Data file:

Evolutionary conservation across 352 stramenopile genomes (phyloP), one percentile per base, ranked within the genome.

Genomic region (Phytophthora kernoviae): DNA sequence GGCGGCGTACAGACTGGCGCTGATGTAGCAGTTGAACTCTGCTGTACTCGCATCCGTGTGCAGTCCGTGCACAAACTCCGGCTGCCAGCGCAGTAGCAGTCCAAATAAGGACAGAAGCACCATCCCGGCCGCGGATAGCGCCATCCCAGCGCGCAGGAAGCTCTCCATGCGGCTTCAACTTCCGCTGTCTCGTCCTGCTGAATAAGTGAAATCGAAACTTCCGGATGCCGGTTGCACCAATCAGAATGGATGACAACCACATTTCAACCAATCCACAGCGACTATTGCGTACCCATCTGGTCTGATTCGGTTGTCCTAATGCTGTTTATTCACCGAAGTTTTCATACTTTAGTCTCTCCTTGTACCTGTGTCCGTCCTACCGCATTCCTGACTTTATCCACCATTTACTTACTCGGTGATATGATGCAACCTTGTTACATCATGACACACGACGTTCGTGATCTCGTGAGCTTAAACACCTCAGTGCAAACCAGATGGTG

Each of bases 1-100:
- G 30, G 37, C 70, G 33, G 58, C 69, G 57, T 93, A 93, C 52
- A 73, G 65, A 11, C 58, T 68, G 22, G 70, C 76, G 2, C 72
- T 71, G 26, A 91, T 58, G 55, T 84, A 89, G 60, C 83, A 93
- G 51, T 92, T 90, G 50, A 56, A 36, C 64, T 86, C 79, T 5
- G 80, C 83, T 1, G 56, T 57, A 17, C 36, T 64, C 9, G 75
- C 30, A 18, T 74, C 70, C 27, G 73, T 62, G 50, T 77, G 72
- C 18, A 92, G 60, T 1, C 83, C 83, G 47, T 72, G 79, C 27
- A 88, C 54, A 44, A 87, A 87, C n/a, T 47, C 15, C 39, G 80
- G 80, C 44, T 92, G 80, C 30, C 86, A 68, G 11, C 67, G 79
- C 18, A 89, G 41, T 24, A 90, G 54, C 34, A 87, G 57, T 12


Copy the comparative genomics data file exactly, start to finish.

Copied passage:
Evolutionary conservation across 352 stramenopile genomes (phyloP), one percentile per base, ranked within the genome.

Genomic region (Phytophthora kernoviae): DNA sequence GGCGGCGTACAGACTGGCGCTGATGTAGCAGTTGAACTCTGCTGTACTCGCATCCGTGTGCAGTCCGTGCACAAACTCCGGCTGCCAGCGCAGTAGCAGTCCAAATAAGGACAGAAGCACCATCCCGGCCGCGGATAGCGCCATCCCAGCGCGCAGGAAGCTCTCCATGCGGCTTCAACTTCCGCTGTCTCGTCCTGCTGAATAAGTGAAATCGAAACTTCCGGATGCCGGTTGCACCAATCAGAATGGATGACAACCACATTTCAACCAATCCACAGCGACTATTGCGTACCCATCTGGTCTGATTCGGTTGTCCTAATGCTGTTTATTCACCGAAGTTTTCATACTTTAGTCTCTCCTTGTACCTGTGTCCGTCCTACCGCATTCCTGACTTTATCCACCATTTACTTACTCGGTGATATGATGCAACCTTGTTACATCATGACACACGACGTTCGTGATCTCGTGAGCTTAAACACCTCAGTGCAAACCAGATGGTG

Each of bases 1-100:
- G 30, G 37, C 70, G 33, G 58, C 69, G 57, T 93, A 93, C 52
- A 73, G 65, A 11, C 58, T 68, G 22, G 70, C 76, G 2, C 72
- T 71, G 26, A 91, T 58, G 55, T 84, A 89, G 60, C 83, A 93
- G 51, T 92, T 90, G 50, A 56, A 36, C 64, T 86, C 79, T 5
- G 80, C 83, T 1, G 56, T 57, A 17, C 36, T 64, C 9, G 75
- C 30, A 18, T 74, C 70, C 27, G 73, T 62, G 50, T 77, G 72
- C 18, A 92, G 60, T 1, C 83, C 83, G 47, T 72, G 79, C 27
- A 88, C 54, A 44, A 87, A 87, C n/a, T 47, C 15, C 39, G 80
- G 80, C 44, T 92, G 80, C 30, C 86, A 68, G 11, C 67, G 79
- C 18, A 89, G 41, T 24, A 90, G 54, C 34, A 87, G 57, T 12